Buzzwords. Maybe I’m a bit jaded after screening more than 1,500 companies—but fancy buzzwords do not mean you have a great business. I’m a huge believer in distributed ledger technology (blockchain), but it’s amusing how many start-ups are throwing the term around, seemingly inserting them ad-hoc in the middle of a deck. You won’t be fundable just because you are “in the cloud,” or because incumbents have “legacy systems,” or because you are “social” or “mobile.” These words can indeed frame your model in a relevant way for an investor. Be cognizant, though, that without substance behind your buzzwords, they become empty phrases, transparent to the savvy investor.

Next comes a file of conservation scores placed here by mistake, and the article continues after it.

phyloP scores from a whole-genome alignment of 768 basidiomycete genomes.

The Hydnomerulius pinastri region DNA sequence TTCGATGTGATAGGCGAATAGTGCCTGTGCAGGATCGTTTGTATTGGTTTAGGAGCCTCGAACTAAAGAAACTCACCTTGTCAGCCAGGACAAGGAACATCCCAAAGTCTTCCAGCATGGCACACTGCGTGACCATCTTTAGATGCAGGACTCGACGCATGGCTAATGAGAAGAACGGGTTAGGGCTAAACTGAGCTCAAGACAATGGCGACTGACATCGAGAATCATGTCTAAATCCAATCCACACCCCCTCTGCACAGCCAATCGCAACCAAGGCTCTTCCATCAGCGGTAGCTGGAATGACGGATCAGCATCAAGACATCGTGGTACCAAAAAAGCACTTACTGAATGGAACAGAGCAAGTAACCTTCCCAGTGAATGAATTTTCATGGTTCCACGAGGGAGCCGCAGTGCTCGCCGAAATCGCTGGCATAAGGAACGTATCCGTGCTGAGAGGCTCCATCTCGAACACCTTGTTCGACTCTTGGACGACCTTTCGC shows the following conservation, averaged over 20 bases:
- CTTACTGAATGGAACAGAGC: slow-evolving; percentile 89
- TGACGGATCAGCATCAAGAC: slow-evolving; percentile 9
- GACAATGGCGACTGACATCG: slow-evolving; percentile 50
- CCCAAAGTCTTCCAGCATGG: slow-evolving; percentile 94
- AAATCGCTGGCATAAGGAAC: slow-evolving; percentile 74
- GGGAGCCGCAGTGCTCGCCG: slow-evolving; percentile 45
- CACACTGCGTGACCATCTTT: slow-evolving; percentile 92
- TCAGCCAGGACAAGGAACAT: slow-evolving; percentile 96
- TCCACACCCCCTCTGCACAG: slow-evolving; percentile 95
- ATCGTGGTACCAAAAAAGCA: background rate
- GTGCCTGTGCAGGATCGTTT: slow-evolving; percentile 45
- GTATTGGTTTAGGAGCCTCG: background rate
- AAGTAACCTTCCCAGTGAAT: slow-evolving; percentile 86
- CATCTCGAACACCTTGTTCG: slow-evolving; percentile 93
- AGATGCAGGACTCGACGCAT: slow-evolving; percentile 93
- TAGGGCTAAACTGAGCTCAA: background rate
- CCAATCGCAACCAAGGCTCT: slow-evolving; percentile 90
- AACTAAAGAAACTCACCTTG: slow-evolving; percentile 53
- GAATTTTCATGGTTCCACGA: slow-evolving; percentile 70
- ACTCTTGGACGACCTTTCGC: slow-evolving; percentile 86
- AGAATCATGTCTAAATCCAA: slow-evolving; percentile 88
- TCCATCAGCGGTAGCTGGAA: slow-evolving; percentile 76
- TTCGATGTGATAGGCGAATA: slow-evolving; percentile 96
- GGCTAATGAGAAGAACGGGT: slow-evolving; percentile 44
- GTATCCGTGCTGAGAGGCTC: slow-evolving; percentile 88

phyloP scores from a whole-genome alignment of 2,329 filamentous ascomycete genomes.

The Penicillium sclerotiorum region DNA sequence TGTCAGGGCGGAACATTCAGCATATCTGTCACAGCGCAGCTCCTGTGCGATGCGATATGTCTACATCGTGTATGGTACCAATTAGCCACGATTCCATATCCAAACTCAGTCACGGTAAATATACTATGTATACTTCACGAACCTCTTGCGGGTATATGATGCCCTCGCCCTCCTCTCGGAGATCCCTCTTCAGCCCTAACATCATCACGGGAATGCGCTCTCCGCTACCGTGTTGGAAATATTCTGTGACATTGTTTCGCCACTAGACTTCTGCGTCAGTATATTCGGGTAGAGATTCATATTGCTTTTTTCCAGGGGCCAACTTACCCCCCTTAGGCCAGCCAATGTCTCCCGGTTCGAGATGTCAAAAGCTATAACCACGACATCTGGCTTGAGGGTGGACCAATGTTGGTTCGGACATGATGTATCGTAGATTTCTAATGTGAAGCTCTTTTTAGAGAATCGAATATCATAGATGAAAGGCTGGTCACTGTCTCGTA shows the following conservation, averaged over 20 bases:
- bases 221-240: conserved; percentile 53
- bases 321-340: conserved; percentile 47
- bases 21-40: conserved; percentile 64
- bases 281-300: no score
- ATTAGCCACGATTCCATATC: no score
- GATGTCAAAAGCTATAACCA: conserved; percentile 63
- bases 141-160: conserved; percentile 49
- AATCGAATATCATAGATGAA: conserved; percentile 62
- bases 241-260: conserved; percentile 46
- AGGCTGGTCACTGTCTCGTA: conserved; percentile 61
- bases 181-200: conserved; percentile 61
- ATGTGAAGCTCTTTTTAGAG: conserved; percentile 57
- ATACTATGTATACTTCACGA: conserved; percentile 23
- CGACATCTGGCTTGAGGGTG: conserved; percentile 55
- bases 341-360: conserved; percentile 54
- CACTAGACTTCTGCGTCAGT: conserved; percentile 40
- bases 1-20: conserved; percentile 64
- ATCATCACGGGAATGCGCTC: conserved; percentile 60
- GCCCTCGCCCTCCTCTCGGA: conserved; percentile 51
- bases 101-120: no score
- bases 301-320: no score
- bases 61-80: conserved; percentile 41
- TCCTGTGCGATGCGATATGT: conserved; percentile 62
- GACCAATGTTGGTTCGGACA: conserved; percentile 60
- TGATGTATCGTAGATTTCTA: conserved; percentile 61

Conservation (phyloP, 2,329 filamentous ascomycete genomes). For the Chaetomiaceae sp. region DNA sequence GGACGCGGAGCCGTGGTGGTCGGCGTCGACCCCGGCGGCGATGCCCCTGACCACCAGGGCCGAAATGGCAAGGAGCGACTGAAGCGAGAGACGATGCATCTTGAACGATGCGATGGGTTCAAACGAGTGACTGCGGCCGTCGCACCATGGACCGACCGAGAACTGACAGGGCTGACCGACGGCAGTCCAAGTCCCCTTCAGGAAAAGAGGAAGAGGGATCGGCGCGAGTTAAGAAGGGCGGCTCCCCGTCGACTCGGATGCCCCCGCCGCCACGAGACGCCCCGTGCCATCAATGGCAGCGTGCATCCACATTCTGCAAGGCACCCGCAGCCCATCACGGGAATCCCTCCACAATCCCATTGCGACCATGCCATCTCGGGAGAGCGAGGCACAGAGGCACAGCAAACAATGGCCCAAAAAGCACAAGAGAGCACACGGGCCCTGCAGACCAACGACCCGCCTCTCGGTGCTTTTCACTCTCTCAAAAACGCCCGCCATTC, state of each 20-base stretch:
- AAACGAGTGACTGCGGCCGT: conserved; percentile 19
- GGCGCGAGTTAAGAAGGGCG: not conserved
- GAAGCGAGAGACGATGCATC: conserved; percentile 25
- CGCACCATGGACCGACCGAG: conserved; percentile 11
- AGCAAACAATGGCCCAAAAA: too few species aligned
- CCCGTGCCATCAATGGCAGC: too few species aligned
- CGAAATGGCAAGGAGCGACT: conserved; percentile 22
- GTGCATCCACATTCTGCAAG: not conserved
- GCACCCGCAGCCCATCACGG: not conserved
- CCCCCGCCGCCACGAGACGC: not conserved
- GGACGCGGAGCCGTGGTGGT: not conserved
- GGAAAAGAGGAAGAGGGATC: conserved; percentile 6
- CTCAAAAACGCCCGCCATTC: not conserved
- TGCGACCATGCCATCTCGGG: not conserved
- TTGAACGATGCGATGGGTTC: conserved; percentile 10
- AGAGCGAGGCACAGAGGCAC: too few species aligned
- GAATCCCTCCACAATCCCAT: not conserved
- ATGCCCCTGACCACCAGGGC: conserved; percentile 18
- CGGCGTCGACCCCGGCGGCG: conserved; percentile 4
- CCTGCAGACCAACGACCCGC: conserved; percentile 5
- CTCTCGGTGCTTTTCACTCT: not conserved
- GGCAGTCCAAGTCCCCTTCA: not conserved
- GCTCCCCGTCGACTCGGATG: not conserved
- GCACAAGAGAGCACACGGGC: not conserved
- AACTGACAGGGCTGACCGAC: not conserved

If I had to identify one major takeaway, particularly for early stage businesses, it is this: Today’s investors evaluate a company’s leadership just as much as its actual business. Young companies must evolve, pivot and adapt to survive and thrive. Your deck is often the first window into your ability to think strategically and communicate, two key aspects of leadership that impact your fundability.
Share any thoughts/disagreements/experiences…I love a debate!
Kyle Zasky is a founding partner at SenaHill Partners. He serves on the Board of Directors of Airex Inc, Tradelegs, untapt and WealthForge Holdings, and was Co-Founder & Chairman of EdgeTrade. www.senahill.com